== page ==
Skip Navigation or Skip to Content

One Doctor’s Breastfeeding Journey

By Poonam Desai, MD

I am an adult and pediatric emergency medicine physician and really believed my medical training prepared me in many ways to be a mom.

I was wrong.

As a physician, I was very well versed in the many benefits of breastfeeding from a stronger immune system for my baby to lower risk of postpartum depression for mom. So, of course, I was set on exclusively breastfeeding. I figured I would give birth and she would just latch on; after all, breastfeeding is a natural process. I thought, how hard could it be?

I was wrong.

When my little one was born at 40 weeks, I was in pain and tired. Right after I delivered at midnight, I was taken to my postpartum room. She started crying what seemed like forever. I was in pain, I was tired, I was sleepy, and I was so emotional at hearing my baby cry. The nurse quickly explained to me what I had to do, she helped me once, and boom – she was gone. I understood she had other patients to help as well. I however failed. She would not latch. I felt so helpless, as I had no idea how to hold her to breastfeed, how to get her to latch – basically, I did not know what I was doing when it came to breastfeeding.

The first nurse was kind enough to give me basic breastfeeding instructions, but at 1:00 AM there was no lactation consultant. After a few fails, the nurse advised me to pump to get colostrum. She dropped off a pump and I stared at it. I had no idea how to use the pump, what parts go where, or how to connect it.

My baby is still crying.

I called the nurse back and with her help, was able to get colostrum but failed to pump enough milk in the next 24-48 hours for my baby. After multiple attempts, I was still in pain. The nurses said I had low supply and I need to give my baby formula. I was devasted, I felt like I was failing as a mom already.

How can something so natural be so difficult!?

I was surprised that breastfeeding came with a steep learning curve. Learning how to breastfeed was not natural at all. It was work. It was learning. It was persistence.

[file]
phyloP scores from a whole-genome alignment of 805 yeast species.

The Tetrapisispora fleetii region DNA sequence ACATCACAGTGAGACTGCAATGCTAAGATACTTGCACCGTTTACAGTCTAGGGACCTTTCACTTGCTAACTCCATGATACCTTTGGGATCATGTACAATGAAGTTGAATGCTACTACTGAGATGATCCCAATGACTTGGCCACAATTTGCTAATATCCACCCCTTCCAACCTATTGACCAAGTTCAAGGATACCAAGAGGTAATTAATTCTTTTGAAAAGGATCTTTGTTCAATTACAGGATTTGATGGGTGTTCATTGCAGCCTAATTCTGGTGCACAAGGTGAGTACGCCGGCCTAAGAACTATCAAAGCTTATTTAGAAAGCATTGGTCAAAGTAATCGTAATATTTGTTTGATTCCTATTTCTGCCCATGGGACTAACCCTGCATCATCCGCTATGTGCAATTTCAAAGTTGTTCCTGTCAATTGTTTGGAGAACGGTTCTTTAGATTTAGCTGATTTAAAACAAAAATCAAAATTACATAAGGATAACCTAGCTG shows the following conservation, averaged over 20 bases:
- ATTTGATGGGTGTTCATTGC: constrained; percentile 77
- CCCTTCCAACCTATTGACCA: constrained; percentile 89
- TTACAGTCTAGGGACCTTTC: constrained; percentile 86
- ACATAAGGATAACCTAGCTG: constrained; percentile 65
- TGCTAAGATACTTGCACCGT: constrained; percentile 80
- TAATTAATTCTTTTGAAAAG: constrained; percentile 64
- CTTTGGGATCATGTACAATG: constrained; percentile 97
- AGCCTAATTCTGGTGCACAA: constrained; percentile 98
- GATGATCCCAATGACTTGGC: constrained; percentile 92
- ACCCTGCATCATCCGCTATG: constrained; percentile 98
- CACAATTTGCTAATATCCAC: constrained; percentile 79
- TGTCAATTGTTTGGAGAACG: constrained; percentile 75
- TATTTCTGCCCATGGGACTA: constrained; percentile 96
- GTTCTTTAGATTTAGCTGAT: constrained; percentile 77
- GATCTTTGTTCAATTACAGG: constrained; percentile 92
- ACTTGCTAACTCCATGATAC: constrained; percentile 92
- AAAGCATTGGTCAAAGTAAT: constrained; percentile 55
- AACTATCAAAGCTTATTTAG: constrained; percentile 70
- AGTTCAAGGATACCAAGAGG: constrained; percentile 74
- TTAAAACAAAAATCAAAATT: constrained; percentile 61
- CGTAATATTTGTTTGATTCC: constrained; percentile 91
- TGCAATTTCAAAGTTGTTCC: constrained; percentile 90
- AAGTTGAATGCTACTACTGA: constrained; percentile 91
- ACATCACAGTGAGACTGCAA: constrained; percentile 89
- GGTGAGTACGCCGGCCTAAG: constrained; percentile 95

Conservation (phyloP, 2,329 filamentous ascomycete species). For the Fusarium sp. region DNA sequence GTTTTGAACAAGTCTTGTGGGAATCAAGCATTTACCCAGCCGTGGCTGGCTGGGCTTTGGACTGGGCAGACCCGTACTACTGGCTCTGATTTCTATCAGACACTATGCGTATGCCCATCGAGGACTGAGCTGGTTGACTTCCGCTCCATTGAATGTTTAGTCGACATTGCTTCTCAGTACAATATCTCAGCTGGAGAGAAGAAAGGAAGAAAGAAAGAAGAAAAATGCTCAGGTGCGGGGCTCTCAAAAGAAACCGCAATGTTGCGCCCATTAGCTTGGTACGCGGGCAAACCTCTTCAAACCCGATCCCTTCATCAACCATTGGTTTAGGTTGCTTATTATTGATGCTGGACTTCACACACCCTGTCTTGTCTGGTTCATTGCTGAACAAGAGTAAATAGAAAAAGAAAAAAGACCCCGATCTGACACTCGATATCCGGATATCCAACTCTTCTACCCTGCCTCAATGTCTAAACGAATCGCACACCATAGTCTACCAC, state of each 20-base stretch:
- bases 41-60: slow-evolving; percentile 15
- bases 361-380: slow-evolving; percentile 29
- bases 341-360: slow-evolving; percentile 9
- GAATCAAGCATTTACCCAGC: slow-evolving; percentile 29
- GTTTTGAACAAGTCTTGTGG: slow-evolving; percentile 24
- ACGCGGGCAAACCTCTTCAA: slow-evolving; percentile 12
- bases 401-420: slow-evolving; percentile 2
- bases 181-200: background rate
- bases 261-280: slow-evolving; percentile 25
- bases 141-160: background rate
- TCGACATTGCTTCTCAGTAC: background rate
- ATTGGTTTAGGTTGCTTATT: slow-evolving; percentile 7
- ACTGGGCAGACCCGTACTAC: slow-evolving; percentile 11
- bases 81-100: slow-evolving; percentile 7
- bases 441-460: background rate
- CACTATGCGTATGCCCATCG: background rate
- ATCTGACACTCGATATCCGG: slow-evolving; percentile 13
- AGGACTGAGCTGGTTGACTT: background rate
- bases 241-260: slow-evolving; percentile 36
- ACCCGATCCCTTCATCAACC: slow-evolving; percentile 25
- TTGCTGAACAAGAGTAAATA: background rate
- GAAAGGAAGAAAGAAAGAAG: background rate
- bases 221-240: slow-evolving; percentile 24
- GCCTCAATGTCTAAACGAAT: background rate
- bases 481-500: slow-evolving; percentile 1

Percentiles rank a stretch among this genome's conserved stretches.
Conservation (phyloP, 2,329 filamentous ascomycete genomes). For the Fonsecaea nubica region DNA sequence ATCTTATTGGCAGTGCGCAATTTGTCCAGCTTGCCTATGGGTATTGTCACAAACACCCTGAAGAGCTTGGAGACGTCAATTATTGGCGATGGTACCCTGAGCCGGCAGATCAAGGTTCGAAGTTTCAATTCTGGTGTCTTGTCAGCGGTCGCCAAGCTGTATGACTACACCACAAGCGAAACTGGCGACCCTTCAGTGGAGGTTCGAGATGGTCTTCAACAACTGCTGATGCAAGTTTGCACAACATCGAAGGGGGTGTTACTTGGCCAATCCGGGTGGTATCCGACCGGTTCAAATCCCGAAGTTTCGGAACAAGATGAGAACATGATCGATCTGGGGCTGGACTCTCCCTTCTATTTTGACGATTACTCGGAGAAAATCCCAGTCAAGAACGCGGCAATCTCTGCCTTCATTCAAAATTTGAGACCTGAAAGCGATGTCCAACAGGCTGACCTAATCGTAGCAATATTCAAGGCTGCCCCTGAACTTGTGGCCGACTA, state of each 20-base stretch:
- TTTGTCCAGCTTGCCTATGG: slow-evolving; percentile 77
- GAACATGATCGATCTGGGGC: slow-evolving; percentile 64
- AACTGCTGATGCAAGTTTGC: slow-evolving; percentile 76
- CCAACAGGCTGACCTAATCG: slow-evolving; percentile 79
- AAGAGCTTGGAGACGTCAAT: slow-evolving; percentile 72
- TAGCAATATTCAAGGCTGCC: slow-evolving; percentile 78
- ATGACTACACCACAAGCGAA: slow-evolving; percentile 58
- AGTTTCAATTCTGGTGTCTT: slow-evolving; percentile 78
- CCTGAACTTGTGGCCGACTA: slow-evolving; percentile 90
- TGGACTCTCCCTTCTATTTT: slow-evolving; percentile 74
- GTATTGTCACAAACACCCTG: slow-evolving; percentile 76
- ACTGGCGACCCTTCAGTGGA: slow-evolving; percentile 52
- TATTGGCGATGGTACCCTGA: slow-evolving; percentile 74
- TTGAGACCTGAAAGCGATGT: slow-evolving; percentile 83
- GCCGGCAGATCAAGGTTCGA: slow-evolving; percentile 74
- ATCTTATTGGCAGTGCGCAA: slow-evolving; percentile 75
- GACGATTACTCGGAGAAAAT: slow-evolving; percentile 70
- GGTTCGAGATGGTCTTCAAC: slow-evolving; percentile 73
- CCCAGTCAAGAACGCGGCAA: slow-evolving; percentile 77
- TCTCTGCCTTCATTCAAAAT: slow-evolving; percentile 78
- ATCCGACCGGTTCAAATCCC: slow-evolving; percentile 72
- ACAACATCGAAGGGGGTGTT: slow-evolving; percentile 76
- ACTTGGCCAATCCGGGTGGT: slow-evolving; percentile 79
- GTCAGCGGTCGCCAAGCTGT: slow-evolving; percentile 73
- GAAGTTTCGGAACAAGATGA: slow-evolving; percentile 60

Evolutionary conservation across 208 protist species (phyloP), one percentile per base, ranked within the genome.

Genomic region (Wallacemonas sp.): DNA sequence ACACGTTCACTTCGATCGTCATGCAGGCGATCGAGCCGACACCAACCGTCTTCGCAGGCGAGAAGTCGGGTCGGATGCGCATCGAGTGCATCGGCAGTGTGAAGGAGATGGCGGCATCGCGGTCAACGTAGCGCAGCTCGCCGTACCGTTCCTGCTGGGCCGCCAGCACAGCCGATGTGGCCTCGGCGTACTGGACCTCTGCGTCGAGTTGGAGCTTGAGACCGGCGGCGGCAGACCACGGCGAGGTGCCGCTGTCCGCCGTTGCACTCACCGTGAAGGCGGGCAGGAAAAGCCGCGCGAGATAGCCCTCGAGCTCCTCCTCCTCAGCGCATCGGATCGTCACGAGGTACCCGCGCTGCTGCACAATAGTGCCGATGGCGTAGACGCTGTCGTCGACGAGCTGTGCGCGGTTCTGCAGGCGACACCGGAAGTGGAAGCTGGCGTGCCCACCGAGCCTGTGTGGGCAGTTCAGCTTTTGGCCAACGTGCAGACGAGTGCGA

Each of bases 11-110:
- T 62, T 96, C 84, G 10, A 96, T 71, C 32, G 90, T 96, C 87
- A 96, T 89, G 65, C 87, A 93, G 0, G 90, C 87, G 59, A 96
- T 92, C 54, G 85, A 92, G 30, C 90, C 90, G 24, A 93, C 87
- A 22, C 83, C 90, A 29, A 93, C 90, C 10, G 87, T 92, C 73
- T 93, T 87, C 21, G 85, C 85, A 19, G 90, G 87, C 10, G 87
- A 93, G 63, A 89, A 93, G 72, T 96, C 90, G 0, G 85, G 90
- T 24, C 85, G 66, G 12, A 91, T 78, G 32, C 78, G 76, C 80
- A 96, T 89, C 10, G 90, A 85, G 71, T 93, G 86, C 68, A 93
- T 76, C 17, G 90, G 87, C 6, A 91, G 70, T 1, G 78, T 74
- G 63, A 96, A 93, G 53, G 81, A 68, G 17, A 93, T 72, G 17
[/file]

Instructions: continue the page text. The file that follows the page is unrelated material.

After multiple visits with a lactation consultant, my baby was latching intermittently but it continued to be painful. She was always hungry after our breastfeeding sessions. I was advised to start pumping if I wanted to increase and maintain my supply. I hated pumping. I started disliking breastfeeding, too, as it was so painful.

I felt like an utter failure.

After weeks of trying, seeking advice from friends, reading breastfeeding blogs, appointments with multiple lactation consultants, I came to terms with the fact that my breastfeeding journey will require some breastfeeding – and a lot of pumping!

I continued to pump to maintain my supply and I began to enjoy those times when my husband could give her the bottle of pumped milk at night. My baby is now five months and exclusively on breast milk. She latches on once a day and I continue to pump every 2-3 hours.

I never realized such a natural process can be so difficult and emotional.

What I know now.

No matter how much you prepare, it’s normal to feel unprepared. There are going to be challenges and struggles but you learn as you go. That’s what motherhood is.

Here’s what I learned.

To seek help. Maybe seek help even before the baby arrives. I wish I had started learning about breastfeeding prior to delivery. I wish I had learned what position to hold the baby, how to get a good latch all before the baby was born. I wish I had learned to use the pump before I delivered. I also wish I knew more about how to choose the right pump.

Since I am pumping about 6-12 times a day it was important for me to have a pump that worked for me. When it comes to pumping it is important to find one that works for you!  For me, I wanted a pump that is portable, lightweight, easy to use, has multiple suction levels, and also a place to store my phone/food. Dr. Browns Customflow Double Electric Pump has all of this at a great price tag! I love that I can take a little break from all the craziness in the house and go pump. Pumping has now become “me time” where I watch a little show, browse pictures of the baby on my phone, catch up with a friend on the phone, or just take a little quiet time for myself.



About the author:

Dr. Poonam Desai, of @doctoranddancer, is an emergency medicine physician, assistant professor of emergency medicine, and teaching faculty at a Level 1 Trauma center and academic hospital. She is a new mom to one beautiful baby girl. Her many hobbies include teaching, dancing, hiking, traveling, pilates, yoga, and writing. She is also a professional dancer and has received many accolades for her performances.

< Back to Dr. Brown's Blog

Don't miss out!

Free Shipping when you spend $25.
You are $25 away from free shipping!